Media Mill Gazette 25

Conferences, open data and sharing resources, every genre of music mapped and hacking on a train!

** Hyper local Data Conference 6th and 7th November. (http://digidickinson.net/2015/06/22/hldj-conference-6th-and-7th-november-2015/)

Tickets are now available for a free conference in November (https://www.eventbrite.com/e/hldj15-the-hyperlocal-opendata-journalism-conference-tickets-18601911819) . I’m in the process of updating the speakers etc.so there’ll be more of a push towards the end of the week. At the moment, as well as input from the MediaMill project partners, we’ll have contributions from well known hyperlocals (who are alsp data savvy) On the white (http://onthewight.com/) and the Bristol Cable (http://thebristolcable.org/) . Data journalism start-up Urbs London (http://urbs.london/) and Trinity Mirror’s Data unit giving some insight into the mainstream use of data and content. We’re adding more but I don’t want to overload the days with speakers and lose the chance to network, share and discuss. Any help spreading the news would be appreciated.

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** Are There Really Any Monetization Opportunities Around Open Data And APIs? (http://apievangelist.com/2015/09/14/are-there-really-any-monetization-opportunities-around-open-data-and-apis/?utm_content=buffer9d88a&utm_medium=social&utm_source=twitter.com&utm_campaign=buffer)

An interesting article that surfaces some of the inherent assumptions and issues around the money to be made being a third-party cleaner and provider of open data.

** London boroughs back common standards-led data approach (http://efficiency.governmentcomputing.com/news/london-boroughs-back-common-standards-led-data-approach-4676237)

“Ensuring the wider availability of open standards and common platforms will be vital to ensure local authorities are better able to engage in collaborative and shared service technology and data initiatives when opportunities arise”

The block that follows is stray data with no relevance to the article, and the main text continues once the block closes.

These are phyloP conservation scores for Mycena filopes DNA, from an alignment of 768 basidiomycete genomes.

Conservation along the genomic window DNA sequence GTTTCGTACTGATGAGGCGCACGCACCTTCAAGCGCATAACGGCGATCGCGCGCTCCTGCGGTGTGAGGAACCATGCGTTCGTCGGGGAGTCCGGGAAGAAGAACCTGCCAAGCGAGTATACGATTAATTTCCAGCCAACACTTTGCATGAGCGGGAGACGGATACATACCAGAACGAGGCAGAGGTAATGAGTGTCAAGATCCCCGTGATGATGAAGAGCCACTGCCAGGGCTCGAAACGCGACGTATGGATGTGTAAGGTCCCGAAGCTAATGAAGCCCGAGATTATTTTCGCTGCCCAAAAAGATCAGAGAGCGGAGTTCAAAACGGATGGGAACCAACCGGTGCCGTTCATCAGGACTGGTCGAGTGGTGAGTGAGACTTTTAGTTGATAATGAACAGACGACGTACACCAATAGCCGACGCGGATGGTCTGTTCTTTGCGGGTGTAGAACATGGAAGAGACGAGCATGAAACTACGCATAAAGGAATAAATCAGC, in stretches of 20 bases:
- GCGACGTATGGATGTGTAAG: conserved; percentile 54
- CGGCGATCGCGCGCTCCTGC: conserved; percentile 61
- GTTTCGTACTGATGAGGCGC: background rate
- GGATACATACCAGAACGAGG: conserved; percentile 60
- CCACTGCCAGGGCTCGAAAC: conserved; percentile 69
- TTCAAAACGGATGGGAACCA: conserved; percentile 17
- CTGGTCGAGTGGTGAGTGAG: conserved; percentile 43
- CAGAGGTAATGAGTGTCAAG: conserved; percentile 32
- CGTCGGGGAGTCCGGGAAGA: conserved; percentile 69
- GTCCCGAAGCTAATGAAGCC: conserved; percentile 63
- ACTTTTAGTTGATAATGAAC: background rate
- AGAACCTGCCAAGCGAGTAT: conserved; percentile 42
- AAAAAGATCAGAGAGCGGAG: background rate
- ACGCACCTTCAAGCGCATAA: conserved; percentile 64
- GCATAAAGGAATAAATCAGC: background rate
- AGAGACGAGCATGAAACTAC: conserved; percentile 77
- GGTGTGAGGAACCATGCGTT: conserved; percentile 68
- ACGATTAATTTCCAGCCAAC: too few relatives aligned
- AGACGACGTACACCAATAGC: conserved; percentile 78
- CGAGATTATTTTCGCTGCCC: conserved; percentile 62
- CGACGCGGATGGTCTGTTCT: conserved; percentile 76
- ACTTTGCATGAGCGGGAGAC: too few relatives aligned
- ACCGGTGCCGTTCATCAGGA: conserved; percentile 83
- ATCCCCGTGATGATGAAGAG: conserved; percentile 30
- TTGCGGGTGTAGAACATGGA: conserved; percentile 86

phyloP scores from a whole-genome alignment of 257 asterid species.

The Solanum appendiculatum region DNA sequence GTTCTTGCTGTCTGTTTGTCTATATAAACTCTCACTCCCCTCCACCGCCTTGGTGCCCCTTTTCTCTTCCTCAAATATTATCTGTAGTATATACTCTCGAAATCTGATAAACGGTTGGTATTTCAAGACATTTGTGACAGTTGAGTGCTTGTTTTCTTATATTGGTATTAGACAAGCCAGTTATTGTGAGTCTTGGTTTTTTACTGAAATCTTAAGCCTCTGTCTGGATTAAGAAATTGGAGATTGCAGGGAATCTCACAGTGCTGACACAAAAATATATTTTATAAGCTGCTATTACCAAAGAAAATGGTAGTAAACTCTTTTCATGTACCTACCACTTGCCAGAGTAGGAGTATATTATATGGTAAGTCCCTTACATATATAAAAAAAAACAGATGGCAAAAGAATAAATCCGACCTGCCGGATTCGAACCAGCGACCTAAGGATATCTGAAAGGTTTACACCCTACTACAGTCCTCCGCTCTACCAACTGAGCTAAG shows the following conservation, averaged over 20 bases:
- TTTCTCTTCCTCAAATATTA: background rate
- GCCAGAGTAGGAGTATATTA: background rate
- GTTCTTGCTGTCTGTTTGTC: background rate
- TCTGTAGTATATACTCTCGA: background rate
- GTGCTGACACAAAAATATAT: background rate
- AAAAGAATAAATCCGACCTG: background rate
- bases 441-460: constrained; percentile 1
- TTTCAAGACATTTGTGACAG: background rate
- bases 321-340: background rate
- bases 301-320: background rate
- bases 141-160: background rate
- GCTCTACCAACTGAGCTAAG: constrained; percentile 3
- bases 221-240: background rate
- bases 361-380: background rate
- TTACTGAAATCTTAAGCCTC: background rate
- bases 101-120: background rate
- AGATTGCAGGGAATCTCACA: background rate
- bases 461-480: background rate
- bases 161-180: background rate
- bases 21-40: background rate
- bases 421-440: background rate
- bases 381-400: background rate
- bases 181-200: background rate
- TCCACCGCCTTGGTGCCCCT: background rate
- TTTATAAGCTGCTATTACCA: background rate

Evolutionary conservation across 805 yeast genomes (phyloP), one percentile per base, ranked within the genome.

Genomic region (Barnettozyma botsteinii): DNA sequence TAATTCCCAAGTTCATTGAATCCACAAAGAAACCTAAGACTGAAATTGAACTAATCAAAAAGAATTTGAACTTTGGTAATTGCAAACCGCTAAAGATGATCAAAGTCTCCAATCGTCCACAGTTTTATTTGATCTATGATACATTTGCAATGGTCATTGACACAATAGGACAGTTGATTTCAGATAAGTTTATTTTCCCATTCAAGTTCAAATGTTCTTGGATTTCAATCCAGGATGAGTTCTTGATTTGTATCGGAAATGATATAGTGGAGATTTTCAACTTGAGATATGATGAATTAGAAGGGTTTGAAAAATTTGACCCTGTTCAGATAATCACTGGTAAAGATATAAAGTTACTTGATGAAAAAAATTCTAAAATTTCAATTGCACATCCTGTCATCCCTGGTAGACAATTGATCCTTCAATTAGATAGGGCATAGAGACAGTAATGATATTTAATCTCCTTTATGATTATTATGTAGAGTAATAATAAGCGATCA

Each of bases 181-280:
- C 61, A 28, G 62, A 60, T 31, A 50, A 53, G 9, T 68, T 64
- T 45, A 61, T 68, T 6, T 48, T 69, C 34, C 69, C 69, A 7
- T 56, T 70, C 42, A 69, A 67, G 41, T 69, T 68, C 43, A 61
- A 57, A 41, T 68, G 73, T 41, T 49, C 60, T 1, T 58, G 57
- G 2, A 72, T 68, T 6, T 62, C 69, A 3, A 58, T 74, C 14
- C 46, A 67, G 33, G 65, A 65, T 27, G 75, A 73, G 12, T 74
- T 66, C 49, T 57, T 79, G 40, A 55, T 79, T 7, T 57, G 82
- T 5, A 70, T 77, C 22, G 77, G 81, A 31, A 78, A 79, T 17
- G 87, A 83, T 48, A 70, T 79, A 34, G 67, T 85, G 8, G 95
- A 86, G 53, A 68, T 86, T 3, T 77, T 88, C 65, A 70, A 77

** EVENT: How can we measure the open data landscape and improve the quality of data? (http://www.eventbrite.co.uk/e/how-can-we-measure-the-open-data-landscape-and-improve-the-quality-of-data-tickets-18630077062)

The OpenDataMonitor (http://project.opendatamonitor.eu/) project are holding an event on the 5th October in London that aims to answer that question. Might be an ‘academic’ question but there could be some useful insight especially as one of the speakers is Dr Elena Simperl from the University of Southampton. They are one of the delivery partners on ODINE (https://opendataincubator.eu/) – who have cash as well as insight to offer.
http://hacktrain.com/
Here’s an interesting idea which includes York City Council as one of the sponsors (http://hacktrain.com/#sponsors) .It’s “An unforgettable experience where the world’s most skillful programmers, designers and entrepreneurs will be selected to create unique apps, websites and software whilst on an immersive first class journey across top technology ecosystems in Europe!” I’m assuming they’ll be bringing their own wifi!

** Why are the media not part of the open data conversation? (http://ijnet.org/en/blog/why-are-media-not-part-open-data-conversation)

An interesting article, peppered with some good examples, of open data with an international development focus. But the question is one that I think is worth asking in a broader sense. How much of data journalism is open data journalism and what are journalist doing to promote the concept in terms of encouraging people to engage and also open their own data?

** I Know Where You Were Last Summer: London’s public bike data is telling everyone where you’ve been (http://vartree.blogspot.co.uk/2014/04/i-know-where-you-were-last-summer.html)

This is an old article but one that’s worth a read. I picked up the link from a reflection on data governance, smart-cities and open-data on the OpenDataSoft blog (https://www.opendatasoft.com/2015/09/21/reflection-data-governance-smart-cities-and-open-data/) . Not new concerns but always worth taking a moment to ponder, especially as the fund-first think later momentum builds round IoT and smart cities.

** Inside CORRECT!V, Germany’s non-profit investigative data newsroom (https://www.journalism.co.uk/news/inside-correct-v-germany-s-non-profit-investigative-data-newsroom/s2/a566444/)

CORRECT!V, is Germany’s only non-profit investigative data newsroom. Inspired by outfits like ProPublica (https://www.propublica.org/) Mediapart (http://www.mediapart.fr/) and Newstapa (http://welcome.newstapa.org/) . It’s an interesting model and one that could (and if oufits like the detail data are anything to go by, can work at a community level.